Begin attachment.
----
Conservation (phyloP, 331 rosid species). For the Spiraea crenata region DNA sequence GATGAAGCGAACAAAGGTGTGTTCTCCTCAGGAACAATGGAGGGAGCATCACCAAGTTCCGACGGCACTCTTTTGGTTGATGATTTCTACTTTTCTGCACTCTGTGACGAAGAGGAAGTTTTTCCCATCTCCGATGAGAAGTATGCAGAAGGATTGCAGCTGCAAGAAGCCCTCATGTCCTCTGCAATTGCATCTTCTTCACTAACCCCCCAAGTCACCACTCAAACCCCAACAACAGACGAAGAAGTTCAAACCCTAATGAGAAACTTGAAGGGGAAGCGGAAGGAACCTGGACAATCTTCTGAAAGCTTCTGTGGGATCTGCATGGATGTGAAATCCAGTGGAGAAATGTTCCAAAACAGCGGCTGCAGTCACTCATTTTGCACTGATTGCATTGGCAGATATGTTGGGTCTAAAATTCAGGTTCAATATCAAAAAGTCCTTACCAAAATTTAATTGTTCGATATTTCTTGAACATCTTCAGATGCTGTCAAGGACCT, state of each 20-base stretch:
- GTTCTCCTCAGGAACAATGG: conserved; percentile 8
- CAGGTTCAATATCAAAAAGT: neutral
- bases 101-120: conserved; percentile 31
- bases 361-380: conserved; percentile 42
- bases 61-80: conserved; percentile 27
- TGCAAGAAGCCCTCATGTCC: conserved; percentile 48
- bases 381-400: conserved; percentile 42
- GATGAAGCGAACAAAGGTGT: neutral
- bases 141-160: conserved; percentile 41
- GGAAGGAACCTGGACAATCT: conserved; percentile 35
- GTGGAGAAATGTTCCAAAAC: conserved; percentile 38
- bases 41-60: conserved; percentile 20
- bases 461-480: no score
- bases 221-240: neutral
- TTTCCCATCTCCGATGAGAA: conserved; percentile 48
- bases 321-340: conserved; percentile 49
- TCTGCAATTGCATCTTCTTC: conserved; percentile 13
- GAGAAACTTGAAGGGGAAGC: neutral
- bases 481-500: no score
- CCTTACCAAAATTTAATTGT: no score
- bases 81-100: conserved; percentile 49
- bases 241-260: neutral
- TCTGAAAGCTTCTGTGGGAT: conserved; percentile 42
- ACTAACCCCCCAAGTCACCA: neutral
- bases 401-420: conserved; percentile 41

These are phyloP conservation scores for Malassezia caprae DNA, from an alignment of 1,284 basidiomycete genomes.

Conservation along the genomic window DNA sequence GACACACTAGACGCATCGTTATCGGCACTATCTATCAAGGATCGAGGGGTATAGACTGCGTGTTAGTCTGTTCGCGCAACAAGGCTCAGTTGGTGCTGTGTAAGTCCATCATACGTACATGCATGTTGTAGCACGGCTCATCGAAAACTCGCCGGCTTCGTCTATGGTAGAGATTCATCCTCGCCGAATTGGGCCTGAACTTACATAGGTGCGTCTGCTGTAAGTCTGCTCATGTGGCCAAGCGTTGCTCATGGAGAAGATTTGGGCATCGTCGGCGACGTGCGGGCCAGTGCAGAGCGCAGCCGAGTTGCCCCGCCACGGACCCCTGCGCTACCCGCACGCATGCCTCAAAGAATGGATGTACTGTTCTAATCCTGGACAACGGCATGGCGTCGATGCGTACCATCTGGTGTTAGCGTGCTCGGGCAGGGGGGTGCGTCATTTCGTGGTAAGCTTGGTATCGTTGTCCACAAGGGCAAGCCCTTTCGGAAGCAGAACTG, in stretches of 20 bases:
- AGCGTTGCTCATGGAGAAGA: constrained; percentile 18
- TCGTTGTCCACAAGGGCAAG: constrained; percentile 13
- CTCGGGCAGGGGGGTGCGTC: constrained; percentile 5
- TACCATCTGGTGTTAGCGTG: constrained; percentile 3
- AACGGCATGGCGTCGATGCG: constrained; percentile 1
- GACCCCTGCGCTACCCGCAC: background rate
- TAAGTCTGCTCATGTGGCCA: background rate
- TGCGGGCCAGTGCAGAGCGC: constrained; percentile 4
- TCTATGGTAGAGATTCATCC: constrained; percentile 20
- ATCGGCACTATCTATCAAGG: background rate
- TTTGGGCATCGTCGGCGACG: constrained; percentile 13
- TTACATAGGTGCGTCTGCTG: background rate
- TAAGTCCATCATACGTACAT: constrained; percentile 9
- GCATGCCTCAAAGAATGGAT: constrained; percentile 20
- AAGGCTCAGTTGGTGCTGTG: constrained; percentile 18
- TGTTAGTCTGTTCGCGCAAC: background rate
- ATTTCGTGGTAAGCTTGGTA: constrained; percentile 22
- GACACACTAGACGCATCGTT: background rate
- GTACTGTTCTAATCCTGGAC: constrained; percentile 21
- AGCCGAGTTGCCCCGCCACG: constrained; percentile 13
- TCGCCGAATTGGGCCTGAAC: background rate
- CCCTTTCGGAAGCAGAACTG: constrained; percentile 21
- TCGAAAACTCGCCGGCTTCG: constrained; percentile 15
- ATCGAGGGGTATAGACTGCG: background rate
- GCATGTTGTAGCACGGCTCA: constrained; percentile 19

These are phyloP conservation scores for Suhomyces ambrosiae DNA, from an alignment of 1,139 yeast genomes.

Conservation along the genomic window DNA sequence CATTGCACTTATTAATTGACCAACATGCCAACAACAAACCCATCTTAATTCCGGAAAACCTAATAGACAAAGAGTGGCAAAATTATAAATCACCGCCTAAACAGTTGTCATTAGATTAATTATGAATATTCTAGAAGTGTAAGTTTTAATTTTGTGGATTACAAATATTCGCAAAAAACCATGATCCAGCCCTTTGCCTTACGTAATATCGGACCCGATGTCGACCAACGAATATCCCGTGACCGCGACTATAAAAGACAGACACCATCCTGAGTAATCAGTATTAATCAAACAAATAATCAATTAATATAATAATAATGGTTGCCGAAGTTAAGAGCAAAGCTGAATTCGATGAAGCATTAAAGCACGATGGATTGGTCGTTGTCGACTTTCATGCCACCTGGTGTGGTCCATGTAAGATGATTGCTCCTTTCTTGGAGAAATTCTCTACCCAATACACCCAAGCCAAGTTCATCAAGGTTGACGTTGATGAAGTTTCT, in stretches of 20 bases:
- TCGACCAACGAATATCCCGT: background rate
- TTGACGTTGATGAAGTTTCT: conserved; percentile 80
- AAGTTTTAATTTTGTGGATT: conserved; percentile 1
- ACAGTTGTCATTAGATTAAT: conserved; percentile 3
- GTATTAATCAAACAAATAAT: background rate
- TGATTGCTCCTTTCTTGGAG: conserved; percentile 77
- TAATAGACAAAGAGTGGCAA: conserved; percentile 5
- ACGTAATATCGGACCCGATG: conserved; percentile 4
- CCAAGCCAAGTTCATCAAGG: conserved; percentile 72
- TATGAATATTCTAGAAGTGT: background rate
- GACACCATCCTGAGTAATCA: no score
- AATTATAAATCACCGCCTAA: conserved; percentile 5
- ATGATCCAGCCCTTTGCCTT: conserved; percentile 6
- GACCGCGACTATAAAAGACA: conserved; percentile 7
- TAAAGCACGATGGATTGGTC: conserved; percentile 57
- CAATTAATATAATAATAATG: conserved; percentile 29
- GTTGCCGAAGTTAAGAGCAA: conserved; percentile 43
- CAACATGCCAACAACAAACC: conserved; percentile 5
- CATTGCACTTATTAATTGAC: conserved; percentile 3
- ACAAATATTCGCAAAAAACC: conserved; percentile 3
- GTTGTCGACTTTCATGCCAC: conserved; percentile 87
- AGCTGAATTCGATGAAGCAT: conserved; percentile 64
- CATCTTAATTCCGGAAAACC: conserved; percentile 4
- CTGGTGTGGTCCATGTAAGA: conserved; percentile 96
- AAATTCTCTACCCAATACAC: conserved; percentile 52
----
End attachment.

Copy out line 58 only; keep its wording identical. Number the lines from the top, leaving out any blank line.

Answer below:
- AAGTTTTAATTTTGTGGATT: conserved; percentile 1